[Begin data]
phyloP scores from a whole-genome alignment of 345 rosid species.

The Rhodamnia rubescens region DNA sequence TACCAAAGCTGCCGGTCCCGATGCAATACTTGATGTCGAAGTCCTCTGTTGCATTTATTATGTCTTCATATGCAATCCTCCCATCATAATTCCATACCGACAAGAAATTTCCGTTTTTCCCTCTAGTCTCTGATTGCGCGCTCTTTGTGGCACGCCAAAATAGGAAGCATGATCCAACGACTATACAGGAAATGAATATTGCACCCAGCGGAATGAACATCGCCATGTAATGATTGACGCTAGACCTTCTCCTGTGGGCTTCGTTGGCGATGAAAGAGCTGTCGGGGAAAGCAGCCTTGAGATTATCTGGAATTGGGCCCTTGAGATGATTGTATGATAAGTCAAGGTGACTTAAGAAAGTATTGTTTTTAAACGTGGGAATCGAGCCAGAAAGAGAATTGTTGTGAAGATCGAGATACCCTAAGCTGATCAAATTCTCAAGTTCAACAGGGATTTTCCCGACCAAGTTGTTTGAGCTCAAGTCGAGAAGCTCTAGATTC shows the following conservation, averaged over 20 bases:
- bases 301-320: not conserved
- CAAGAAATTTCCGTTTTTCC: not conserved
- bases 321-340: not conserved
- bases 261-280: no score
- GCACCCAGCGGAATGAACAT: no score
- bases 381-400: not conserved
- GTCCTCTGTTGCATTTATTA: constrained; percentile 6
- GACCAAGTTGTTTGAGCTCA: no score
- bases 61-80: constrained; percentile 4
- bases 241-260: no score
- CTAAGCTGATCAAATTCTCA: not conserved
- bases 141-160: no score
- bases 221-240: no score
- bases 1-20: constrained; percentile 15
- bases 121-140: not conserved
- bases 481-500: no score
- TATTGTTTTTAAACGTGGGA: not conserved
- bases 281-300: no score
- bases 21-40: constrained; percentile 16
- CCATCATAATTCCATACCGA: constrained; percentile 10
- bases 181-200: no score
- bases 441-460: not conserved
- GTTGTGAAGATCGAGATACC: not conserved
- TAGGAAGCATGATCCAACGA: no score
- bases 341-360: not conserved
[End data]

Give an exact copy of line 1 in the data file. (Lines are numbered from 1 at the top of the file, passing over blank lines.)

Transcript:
phyloP scores from a whole-genome alignment of 345 rosid species.